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After I turn on my computer, my RAM does this

It hangs at 95+%, making my computer very slow.


is normal.


What's weird is that if I run a MSE virus scan, RAM frees up randomly.

The vertical drops are when I run it. I only run it for 10 seconds, and then cancelled the scan for testing purposes.


There are no weird programs running or start-up programs.


Can someone figure out what is wrong, so the computer does Image 2, instead of Image 1?

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If your memory usage is high something is using memory. Adjust which programs are capable of being ran during the startup procedure. Use a image host that allows you display the image within your post itself. I hate having to going to those image hosting websites myself. 465 memory usage is not high...during the startup procedure. I see lots of programs you could disable to figure out which program is using a ton of memory. –  Ramhound Mar 8 '12 at 14:40
    
You provide a screenshot where Chrome is using over 200MB worth of memory. –  Ramhound Mar 8 '12 at 14:46
    
@Charlie - You only show some of your startup programs, and I see many, that I myself would disable. Read this article: howtogeek.com/howto/windows-vista/… –  Ramhound Mar 8 '12 at 15:03
    
@David Schwartz, in image response to chmod, there is practically no RAM available. Computer slows down immensely. –  mrcharlie Mar 8 '12 at 15:06
    
@Ramhound, I show all programs that are checked. –  mrcharlie Mar 8 '12 at 15:08
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2 Answers

Windows 7 will cache stuff in to ram, it is normal for your "free" RAM to be very low. Look at the "available" part. That is the amount of RAM you can use. This is pretty normal for Windows 7.

However, if your available RAM is low then look in the process tab and see which process is consuming the most RAM

You might want to try this http://stackoverflow.com/questions/69332/tracking-cpu-and-memory-usage-per-process try perfmon or process explorer

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Look at image 4. –  mrcharlie Mar 8 '12 at 15:19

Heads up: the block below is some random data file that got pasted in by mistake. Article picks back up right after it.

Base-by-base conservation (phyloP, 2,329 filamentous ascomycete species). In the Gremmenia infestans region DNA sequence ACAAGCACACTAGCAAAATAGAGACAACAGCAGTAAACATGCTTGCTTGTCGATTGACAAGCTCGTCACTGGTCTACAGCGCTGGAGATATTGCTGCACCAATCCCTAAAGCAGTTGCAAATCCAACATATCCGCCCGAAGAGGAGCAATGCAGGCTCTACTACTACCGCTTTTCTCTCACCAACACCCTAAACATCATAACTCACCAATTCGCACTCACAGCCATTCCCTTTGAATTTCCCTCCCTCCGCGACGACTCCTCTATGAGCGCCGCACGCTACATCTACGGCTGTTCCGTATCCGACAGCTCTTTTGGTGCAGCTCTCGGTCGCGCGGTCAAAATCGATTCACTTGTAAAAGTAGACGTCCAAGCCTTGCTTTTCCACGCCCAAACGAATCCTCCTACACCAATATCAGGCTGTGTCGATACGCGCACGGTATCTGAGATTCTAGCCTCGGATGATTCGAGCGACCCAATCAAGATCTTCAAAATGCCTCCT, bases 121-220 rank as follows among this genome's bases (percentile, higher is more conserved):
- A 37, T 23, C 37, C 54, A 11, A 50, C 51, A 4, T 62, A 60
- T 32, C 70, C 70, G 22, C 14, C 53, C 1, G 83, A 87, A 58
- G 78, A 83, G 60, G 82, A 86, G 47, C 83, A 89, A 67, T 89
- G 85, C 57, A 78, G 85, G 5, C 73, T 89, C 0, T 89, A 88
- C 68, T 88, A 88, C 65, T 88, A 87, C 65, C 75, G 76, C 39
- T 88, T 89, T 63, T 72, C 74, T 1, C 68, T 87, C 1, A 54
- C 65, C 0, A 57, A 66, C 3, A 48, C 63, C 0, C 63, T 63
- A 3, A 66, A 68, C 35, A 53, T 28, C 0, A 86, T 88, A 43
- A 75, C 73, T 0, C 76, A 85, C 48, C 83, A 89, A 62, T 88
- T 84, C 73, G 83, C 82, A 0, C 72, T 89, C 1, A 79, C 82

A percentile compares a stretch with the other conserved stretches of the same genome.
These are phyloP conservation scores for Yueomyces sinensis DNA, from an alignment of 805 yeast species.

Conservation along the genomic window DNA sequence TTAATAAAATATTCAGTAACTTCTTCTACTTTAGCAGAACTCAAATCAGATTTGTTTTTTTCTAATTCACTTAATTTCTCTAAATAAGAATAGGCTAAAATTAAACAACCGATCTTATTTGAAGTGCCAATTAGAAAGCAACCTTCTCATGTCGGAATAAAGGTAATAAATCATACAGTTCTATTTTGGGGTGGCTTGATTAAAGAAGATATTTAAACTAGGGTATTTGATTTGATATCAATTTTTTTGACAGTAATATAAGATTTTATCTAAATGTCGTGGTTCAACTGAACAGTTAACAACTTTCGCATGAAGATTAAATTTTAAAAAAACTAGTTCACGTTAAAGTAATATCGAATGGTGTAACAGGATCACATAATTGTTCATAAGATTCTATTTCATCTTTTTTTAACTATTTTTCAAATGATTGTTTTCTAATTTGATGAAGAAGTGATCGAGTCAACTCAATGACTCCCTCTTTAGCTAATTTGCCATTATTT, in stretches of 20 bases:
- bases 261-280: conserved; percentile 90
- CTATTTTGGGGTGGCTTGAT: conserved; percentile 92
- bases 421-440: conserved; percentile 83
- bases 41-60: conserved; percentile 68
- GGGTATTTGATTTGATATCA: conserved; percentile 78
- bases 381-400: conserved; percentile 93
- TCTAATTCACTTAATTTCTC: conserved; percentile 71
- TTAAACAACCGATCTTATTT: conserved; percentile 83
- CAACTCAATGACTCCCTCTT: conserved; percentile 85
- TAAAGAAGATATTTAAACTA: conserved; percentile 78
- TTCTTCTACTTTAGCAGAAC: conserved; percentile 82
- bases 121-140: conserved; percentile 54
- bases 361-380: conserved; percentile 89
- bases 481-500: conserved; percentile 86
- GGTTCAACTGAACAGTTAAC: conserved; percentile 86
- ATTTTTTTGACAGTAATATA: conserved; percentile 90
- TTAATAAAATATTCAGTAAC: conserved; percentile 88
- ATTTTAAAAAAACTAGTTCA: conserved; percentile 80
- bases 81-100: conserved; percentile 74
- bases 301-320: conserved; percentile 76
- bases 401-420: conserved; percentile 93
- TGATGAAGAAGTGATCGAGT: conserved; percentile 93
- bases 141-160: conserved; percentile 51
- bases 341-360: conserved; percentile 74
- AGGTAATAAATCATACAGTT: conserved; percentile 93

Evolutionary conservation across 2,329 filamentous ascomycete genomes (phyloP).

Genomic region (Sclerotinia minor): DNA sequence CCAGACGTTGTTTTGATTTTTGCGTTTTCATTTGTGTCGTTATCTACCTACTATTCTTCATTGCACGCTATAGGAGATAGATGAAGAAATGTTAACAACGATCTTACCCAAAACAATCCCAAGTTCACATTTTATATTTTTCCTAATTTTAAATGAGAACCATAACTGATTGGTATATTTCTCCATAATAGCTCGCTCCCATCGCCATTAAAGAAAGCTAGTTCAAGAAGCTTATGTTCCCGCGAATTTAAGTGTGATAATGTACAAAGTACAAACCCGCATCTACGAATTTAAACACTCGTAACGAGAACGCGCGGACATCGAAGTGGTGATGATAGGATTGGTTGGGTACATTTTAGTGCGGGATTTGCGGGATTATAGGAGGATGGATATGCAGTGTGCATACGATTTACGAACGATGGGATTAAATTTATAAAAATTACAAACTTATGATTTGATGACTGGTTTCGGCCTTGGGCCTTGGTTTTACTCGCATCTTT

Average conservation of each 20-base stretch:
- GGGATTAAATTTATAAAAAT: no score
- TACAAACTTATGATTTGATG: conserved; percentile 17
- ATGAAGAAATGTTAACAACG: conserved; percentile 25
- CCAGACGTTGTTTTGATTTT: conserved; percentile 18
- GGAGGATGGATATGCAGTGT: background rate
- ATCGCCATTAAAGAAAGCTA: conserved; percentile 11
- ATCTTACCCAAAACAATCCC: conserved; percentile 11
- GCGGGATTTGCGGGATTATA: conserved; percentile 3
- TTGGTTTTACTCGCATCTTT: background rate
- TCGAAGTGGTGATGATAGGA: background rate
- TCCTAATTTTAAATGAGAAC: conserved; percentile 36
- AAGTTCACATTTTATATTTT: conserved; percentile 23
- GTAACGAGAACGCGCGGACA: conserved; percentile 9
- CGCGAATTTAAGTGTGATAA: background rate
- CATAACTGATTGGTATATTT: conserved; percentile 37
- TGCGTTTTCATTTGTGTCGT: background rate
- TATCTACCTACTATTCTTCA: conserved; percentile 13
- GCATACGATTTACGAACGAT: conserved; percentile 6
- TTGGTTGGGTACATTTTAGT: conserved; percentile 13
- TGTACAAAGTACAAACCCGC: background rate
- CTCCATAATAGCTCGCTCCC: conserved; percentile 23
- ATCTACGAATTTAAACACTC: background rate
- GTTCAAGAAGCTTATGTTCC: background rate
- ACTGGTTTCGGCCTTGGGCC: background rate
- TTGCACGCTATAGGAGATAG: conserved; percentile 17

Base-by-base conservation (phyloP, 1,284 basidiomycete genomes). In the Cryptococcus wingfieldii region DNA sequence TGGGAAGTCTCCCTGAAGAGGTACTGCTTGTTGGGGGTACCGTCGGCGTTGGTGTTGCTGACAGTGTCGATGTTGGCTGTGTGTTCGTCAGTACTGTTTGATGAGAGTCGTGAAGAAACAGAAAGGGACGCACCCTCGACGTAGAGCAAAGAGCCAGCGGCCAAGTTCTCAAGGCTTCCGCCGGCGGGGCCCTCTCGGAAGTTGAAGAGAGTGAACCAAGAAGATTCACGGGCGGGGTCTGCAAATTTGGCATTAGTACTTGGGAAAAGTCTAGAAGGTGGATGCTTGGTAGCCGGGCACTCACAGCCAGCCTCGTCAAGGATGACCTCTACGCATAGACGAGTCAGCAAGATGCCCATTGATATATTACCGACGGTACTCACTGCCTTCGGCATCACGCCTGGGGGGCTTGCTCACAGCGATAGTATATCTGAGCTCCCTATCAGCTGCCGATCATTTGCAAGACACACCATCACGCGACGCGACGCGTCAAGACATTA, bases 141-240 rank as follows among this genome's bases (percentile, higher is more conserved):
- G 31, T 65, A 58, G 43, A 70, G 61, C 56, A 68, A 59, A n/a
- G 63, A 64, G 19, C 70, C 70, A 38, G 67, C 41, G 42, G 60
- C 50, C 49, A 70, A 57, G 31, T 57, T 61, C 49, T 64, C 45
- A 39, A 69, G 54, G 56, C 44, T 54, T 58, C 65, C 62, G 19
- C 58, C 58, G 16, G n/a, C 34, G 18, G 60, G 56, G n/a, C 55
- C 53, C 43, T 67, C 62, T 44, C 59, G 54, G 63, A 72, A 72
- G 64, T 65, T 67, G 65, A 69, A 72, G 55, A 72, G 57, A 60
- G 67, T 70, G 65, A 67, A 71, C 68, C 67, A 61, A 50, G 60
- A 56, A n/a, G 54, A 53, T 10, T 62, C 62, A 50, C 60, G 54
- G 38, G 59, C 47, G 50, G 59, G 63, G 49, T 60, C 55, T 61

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This looks perfectly normal. The memory is being used by the SuperFetch service because otherwise it would be wasted. If for some reason you'd prefer that memory not be used, remove it from the machine. It's not like if you use less RAM today you can use more tomorrow. Any RAM not used is opportunity to improve performance that is forever lost.

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I understand what superfetch does. The problem is seen in image 4. –  mrcharlie Mar 8 '12 at 15:18
    
I don't see any problem. What exactly is the problem? If it's performance, let's troubleshoot that and stop worrying about normal RAM usage by SuperFetch. –  David Schwartz Mar 8 '12 at 15:36
    
Windows doesn't count cached data in the Physical Memory Usage History graph. –  Louis Mar 8 '12 at 15:41
    
Ok, maybe I'm wrong, but once physical memory hits 95+%, performance of the computer get s incredibly slow. I thought they were related. –  mrcharlie Mar 8 '12 at 15:46
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@mrcharlie, I was actually pointing out to David Schwartz that the graph and SuperFetch are unrelated. There's nothing normal about image #4, and of course your computer will slow down when it starts using your disk drive for memory. –  Louis Mar 8 '12 at 15:51
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